An Updated Review on Monkeypox Viral Disease: Emphasis on Genomic Diversity

Ali A. Rabaan, Nada A. Alasiri, Mohammed Aljeldah, Abeer N. Alshukairiis, Zainab AlMusa, Wadha A. Alfouzan, Abdulmonem A. Abuzaid, Aref A. Alamri, Hani M. Al-Afghani, Nadira Al-baghli, Nawal Alqahtani, Nadia Al-baghli, Mashahed Y. Almoutawa, Maha Mahmoud Alawi, Mohammed Alabdullah, Neda A.Al Bati, Abdulmonem A. Alsaleh, Huseyin Tombuloglu, Kovy Arteaga-Livias, Tareq Al-AhdalMohammed Garout, Mohd Imran

Producción científica: Contribución a una revistaArtículo de revisiónrevisión exhaustiva

5 Citas (Scopus)


Monkeypox virus has remained the most virulent poxvirus since the elimination of smallpox approximately 41 years ago, with distribution mostly in Central and West Africa. Monkeypox (Mpox) in humans is a zoonotically transferred disease that results in a smallpox-like disease. It was first diagnosed in 1970 in the Democratic Republic of the Congo (DRC), and the disease has spread over West and Central Africa. The purpose of this review was to give an up-to-date, thorough, and timely overview on the genomic diversity and evolution of a re-emerging infectious disease. The genetic profile of Mpox may also be helpful in targeting new therapeutic options based on genes, mutations, and phylogeny. Mpox has become a major threat to global health security, necessitating a quick response by virologists, veterinarians, public health professionals, doctors, and researchers to create high-efficiency diagnostic tests, vaccinations, antivirals, and other infection control techniques. The emergence of epidemics outside of Africa emphasizes the disease’s global significance. Increased monitoring and identification of Mpox cases are critical tools for obtaining a better knowledge of the ever-changing epidemiology of this disease.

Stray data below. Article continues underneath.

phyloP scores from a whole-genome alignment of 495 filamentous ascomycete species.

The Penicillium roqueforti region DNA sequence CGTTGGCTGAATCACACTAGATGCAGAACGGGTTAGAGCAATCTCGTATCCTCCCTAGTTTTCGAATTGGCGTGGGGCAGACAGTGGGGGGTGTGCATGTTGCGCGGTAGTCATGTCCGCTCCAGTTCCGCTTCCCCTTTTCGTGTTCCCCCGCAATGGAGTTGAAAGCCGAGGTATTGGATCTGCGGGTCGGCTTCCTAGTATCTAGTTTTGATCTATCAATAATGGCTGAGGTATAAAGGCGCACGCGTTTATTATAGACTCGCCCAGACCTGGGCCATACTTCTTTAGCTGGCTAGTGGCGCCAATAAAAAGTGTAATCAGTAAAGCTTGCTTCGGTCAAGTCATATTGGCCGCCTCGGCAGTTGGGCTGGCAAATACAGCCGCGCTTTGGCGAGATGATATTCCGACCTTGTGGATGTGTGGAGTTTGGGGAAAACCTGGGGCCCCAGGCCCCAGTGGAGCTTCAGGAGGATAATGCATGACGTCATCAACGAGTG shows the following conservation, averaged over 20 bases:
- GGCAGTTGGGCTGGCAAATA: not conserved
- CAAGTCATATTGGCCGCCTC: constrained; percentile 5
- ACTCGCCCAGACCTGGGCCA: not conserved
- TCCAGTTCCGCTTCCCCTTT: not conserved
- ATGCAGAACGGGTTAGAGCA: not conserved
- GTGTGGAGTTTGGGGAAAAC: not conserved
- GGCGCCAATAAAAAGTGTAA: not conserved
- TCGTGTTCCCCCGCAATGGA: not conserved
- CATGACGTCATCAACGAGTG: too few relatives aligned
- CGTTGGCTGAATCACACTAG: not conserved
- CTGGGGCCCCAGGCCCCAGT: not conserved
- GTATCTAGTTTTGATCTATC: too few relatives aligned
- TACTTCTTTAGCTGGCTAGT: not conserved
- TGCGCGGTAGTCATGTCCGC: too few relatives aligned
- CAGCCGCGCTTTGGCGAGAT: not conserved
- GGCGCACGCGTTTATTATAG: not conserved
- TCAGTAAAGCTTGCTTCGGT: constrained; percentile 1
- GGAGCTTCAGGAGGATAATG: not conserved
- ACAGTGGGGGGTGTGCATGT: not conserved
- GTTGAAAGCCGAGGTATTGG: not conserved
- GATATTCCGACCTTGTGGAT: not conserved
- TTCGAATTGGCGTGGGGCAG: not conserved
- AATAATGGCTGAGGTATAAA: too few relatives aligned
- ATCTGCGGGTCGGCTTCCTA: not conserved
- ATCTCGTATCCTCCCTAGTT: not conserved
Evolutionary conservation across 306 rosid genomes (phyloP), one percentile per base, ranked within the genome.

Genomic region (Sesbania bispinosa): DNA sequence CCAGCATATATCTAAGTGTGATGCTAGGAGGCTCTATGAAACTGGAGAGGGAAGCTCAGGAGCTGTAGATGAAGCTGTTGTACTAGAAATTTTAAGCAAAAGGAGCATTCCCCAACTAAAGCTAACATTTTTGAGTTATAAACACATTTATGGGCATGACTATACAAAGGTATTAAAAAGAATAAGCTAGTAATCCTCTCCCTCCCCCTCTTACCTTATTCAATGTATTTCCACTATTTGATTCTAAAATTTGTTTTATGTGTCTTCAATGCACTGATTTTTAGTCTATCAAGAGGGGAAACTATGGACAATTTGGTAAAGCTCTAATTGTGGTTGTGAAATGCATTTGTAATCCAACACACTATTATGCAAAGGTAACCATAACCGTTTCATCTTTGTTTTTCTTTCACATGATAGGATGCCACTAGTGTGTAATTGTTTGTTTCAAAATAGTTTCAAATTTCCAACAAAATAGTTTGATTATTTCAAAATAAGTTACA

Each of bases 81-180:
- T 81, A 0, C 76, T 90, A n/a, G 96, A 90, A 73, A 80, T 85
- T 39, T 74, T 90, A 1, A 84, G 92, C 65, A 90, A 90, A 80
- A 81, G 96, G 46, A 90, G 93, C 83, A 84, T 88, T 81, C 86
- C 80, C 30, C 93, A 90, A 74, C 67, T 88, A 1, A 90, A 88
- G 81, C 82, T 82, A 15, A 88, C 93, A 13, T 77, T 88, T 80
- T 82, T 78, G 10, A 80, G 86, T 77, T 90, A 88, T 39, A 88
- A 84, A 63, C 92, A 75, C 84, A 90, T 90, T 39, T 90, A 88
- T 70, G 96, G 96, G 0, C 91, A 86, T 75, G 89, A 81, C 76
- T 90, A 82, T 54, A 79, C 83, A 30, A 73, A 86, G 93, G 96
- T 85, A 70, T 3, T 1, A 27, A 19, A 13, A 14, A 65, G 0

Idioma originalInglés
Número de artículo1832
EstadoPublicada - jul. 2023


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